Morning Coffee – Fri, Jun 21

People stalking Kawhi, but he trolls back by going to Jays/Angels game | Racist cop admits Ujiri showed him credentials, but he didn’t like the manner in which he showed it | Is Hernandez the new OG?

A low-risk, high-reward play? Raptors bet on athletic profile, defensive upside of Dewan Hernandez at No. 59 – The Athletic

If this sounds like a lot of unknowns, well, the Raptors just drafted an in-process development project who has taken most of the work behind closed doors for the past season. The Raptors are making this pick based on a combination of prior scouting during his time at Miami, the G League Elite Camp, NBA combine and pre-draft workout and the quality of their interviews with him. With only the 59th pick, they were unlikely to land a sure-fire piece, and their front office has earned the benefit of the doubt with late- or undrafted players. (There are a number of interesting undrafted pieces, by the way, and it will be interesting to see who among them lands on the Raptors’ Summer League roster.)

The Raptors have options with Hernandez from here. The process will begin with Las Vegas Summer League, and from there the two sides will determine the best course of action. It’s easy to forget the process with second-round picks since the Raptors haven’t had one since Norman Powell, but there are a few ways this can go. Hernandez could sign a standard deal in the offseason, enter camp competing for a roster spot, be tabbed as a two-way player, agree to head to Raptors 905 as a sort of domestic draft-and-stash or some other setup that balances his long-term development with the team’s needs and his own financial situation. Sometimes, like with Powell, the route becomes obvious. This late in the draft, a pick is largely a claim on a player for the offseason ahead, and there are plenty of questions to answer from there. That’s especially true for Hernandez after an unfortunate year out of the limelight.

Raptors select Dewan Hernandez with the 59th overall pick of the 2019 NBA Draft – Raptors HQ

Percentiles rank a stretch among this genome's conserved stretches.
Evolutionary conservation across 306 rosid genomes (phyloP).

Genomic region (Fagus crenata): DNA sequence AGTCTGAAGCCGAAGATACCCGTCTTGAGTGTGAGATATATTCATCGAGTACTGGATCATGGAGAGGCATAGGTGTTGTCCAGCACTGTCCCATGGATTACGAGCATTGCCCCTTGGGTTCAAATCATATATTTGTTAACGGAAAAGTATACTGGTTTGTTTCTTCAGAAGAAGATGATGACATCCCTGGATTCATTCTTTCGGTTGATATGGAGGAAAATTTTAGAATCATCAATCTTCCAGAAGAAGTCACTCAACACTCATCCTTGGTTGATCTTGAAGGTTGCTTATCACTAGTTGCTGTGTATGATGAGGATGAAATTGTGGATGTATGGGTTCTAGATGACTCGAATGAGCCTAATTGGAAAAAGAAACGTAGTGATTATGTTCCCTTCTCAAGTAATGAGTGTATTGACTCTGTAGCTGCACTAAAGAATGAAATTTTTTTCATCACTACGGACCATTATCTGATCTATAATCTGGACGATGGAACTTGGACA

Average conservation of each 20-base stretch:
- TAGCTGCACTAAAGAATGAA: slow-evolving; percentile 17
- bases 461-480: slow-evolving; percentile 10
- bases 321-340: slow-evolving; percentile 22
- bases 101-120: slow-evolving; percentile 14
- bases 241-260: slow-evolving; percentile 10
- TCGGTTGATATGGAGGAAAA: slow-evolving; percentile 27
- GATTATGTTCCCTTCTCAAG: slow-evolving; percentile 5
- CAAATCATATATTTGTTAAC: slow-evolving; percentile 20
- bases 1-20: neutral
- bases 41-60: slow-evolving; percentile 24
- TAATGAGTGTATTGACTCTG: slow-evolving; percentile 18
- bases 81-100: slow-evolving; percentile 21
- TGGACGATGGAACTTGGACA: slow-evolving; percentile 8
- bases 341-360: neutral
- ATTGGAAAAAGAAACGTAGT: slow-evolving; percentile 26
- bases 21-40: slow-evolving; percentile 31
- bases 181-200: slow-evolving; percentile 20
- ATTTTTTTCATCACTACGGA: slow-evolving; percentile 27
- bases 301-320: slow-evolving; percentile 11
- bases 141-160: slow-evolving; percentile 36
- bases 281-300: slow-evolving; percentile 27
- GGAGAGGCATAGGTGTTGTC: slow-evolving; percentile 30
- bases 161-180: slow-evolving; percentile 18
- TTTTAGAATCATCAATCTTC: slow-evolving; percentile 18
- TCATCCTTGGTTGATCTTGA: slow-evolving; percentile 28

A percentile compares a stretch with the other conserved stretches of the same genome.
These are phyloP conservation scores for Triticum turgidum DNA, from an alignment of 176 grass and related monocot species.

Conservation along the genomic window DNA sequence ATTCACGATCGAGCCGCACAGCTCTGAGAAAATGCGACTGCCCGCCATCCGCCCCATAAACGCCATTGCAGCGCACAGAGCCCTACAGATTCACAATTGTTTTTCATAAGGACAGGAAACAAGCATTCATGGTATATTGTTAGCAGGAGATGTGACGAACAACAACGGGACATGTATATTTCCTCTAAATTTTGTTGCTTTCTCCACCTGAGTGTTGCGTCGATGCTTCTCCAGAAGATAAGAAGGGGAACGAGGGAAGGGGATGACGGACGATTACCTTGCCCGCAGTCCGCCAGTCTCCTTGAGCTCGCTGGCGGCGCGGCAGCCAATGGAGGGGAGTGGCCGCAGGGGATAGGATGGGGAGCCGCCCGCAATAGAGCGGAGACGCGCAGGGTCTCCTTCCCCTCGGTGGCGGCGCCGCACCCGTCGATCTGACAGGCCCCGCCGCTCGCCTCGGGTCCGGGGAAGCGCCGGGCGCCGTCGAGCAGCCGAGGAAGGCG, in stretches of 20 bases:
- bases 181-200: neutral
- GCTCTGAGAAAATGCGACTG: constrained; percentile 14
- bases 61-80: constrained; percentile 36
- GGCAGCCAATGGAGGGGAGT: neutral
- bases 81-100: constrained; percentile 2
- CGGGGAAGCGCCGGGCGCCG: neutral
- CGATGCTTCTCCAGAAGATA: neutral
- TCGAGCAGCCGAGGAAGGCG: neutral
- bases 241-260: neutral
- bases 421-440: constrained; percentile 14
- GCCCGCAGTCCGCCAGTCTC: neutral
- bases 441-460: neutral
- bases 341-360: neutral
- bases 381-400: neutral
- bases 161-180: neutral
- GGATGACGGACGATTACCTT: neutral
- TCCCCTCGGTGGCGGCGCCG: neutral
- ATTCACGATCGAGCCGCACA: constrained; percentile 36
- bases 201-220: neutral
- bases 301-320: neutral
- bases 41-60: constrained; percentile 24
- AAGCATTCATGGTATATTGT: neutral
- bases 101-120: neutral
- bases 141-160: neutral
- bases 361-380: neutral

And he will get an NBA chance, Hernandez has some skills. He had a quiet freshman season at Miami, but broke out in his sophomore year, as he seized the starting center position and averaged an efficient 11.4 points per game, nearly leading the team in scoring. Hernandez was poised to elevate his draft stock, having spent the offseason working on his shooting to help impress NBA teams, when the bribery scandal hit, sidelining him for the year.

In his breakout year at Miami Hernandez was an effective post-scorer, roll man and shot-blocker, and was at his best running the floor, though he didn’t exactly flash much playmaking. He had an excellent Draft Combine this year, grading out as the 3rd most athletic big overall, per NBA Athlete’s composite rankings. He also showcased a re-vamped jumper in workouts.

After losing final college basketball season, Miami’s Dewan Hernandez selected by Toronto Raptors in NBA draft – South Florida Sun-Sentinel

The long, winding road to the NBA for Miami Hurricanes power forward Dewan Hernandez resulted in him finally getting drafted. With the second-to-last pick. Going to the defending champions.

The Toronto Raptors selected Hernandez, Miami’s rangy 6-foot-11 big that the NCAA ruled ineligible for his entire junior season of college basketball due to dealings with an agent, with pick No. 59 late in the NBA’s second round on Thursday night – actually slightly into Friday morning.